To read the rest, click here. It's from the Washington Post( registration req'd but free).

The point of the story is that even web sites that claim to know which stores are "blue" conflict with each other about which stores are "red" or "blue".

Jay Dix of Slate found an interesting piece in the LA Times recently whereby the "Red" shoppers reports that in North Carolina and elsewhere, conservative Christians are putting their money where their mouths are, launching campaigns to boycott stores that greet shoppers with "Happy Holidays" instead of "Merry Christmas." "It is apartheid in reverse—the majority is being bullied by the minority," says the pastor who organized the boycott. "If they want the gold, frankincense and myrrh, they should acknowledge the birth of the child." One store owner was glad to be given permission to say "Merry Christmas" again. "Christians are out of the closet," he said.

Blogged Down

This post is borrowed from the Washington Post. The op-ed is by Michael Kinsley, former editor of Slate (practically a blog for its time), and now editorial editor of the LAT. He takes an opposite view from the WSJ editor who admits to be a blogophobe that I posted a couple of weeks ago.

If you're going to peddle opinions for a living, self-assurance is essential. If you don't have it, you need to bluff. People don't want to read a lot of "Oh dear, this is so terribly complicated, I just can't make up my poor little mind . . . ." Many's the pundit who has retired on full disability after developing a tragic tendency to see both sides of the issue.

Rarely, though, does even the most self-assured commentator on public affairs (i.e., George Will) inflate certainty to the level of a mathematical proof. It's happened to me only once, on the subject (unfortunately) of Social Security privatization. Not, perhaps, the most glamorous topic on which to waste the gift of certitude. But, to borrow philosophically from our secretary of defense, you make do with the epiphany you have, not with the epiphany you might wish or want to have.

I won't bore you with my mathematical proof that Social Security privatization can't work. Not quite true: I will bore you with it, but not until next week. Right now I have something more exciting to bore you with.

Like you, I'm sure, I try to be a good sport about the inexplicable fact that other people sometimes disagree with me. What other choice is there? The nonsense that other people think is often amazing and always disappointing -- but at this late date it's not really surprising, is it? And other people are disappointing in so many ways. What's one more? For all I know, you yourself may even disagree with me about this or that, and I may disagree with you about the other. It's everywhere.

And other people are so stubborn! Possibly unlike you, I actually get paid to try to convince people that I am right and they are wrong, and thank goodness I'm not paid on the basis of results. It's almost enough to make you consider the possibility that other people are right and you are wrong. Merely considering this possibility is therapeutic, if you don't make a habit of it.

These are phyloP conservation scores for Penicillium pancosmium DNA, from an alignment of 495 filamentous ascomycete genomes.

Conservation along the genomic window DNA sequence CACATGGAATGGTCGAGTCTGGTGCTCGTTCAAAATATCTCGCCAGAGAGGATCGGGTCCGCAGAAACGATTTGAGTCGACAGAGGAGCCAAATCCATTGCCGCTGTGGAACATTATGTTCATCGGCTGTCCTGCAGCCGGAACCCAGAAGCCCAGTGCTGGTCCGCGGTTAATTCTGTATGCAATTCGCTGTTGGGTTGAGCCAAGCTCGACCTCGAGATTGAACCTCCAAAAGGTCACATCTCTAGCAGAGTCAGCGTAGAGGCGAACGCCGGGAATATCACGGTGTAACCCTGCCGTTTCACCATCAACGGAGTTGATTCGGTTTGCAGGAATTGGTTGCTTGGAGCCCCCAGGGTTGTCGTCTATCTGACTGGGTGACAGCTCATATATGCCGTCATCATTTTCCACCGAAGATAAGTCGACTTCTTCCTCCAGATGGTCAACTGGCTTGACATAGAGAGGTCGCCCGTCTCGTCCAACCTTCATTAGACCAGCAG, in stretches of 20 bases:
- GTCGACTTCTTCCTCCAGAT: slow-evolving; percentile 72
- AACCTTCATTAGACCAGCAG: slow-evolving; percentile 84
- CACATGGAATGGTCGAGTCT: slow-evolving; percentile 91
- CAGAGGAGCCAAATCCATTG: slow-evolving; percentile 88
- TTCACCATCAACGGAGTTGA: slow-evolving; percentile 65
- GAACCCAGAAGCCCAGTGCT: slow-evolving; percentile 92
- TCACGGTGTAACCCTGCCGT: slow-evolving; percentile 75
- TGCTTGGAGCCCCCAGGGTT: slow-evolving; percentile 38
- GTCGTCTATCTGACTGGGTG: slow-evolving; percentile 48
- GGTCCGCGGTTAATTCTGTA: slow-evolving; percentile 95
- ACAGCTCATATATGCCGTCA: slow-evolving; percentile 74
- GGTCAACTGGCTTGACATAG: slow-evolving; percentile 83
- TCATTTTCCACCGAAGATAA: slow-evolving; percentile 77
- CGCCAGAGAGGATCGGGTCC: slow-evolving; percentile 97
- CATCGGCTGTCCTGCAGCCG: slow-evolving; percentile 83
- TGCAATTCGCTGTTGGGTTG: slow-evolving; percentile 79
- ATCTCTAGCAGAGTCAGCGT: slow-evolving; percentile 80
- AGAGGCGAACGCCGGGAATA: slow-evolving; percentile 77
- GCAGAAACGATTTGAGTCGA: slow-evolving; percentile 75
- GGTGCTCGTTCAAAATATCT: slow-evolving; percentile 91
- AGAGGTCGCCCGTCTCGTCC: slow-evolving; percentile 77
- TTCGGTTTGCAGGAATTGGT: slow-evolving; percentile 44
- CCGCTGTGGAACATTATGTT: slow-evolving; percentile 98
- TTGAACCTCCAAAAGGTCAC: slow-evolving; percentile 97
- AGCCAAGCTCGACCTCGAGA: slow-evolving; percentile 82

But when you're sure of something to a mathematical certainty, everything changes. It becomes supremely irritating that other people continue to debate the issue as if there were some doubt. It is enraging that some people even act as if certainty belonged to the other side. This general failure to acknowledge that the issue is settled and the argument over is even more irritating when you have explained it all in columns and editorials over the years. Nor does it help when the president himself passes up every opportunity to accept your airtight logic, as Bush did in pushing partial privatization yet again at his White House economic conference this past week. The gentle explanation that the president may be unfamiliar with you and your logic is, oddly, not comforting.

That conference was the last straw. Last week, to vent my frustration, I sent an e-mail to some economists and privatizing buffs saying, look, either show me my mistake or drop this issue. Refute me or salute me. Disprove it or move it. Or words to that effect.

As an afterthought, I sent copies to a couple of blogs (kausfiles.comand What happened next was unnerving.

A few days later, most of the big shots hadn't replied. But overnight I had dozens of responses from the blogosphere. They're still pouring in. And that's just direct e-mail to me. Within hours, there were discussions going on in a dozen blogs, all hyperlinking to one another like rabbits.

Just so I don't sound too naive: I am familiar with the blog phenomenon, and I worked at a Web site for eight years. Some of my best friends are bloggers. Still, it's different when you purposely drop an idea into this bubbling cauldron and watch the reaction. What floored me was not just the volume and speed of the feedback but its seriousness and sophistication. Sure, there were some simpletons and some name-calling nasties echoing rote-learned propaganda. But we get those in letters to the editor. What we don't get, nearly as much, is smart and sincere intellectual engagement -- mostly from people who are not intellectuals by profes- sion -- with obscure and tedious, but important, issues.

Why the difference? Length, for one. I'll be hard-put, next week, even to summarize my own argument, let alone discuss those of others, in the space available to a columnist. Letters get even less space, if they are published at all. Certainty that what you write will get posted is surely another factor. It's nice to know you're not wasting your time. Ease is important, too. You can send your views electronically to a blog in less time than it takes to find a stamp, let alone type a letter.

Most interesting, though, is how the Web enables people who are scattered physically around the globe, who share an interest in a topic as naturally uninteresting as the economic theory behind Social Security privatization, to find one another and enjoy a gabfest. Webheads like to call this phenomenon "community." I used to think that was a little grand and a little misleading. Populist electronic conversation mechanisms like blogs and Web bulletin boards are more about the opportunity to talk than about the opportunity to listen. But that may be true of physical communities as well.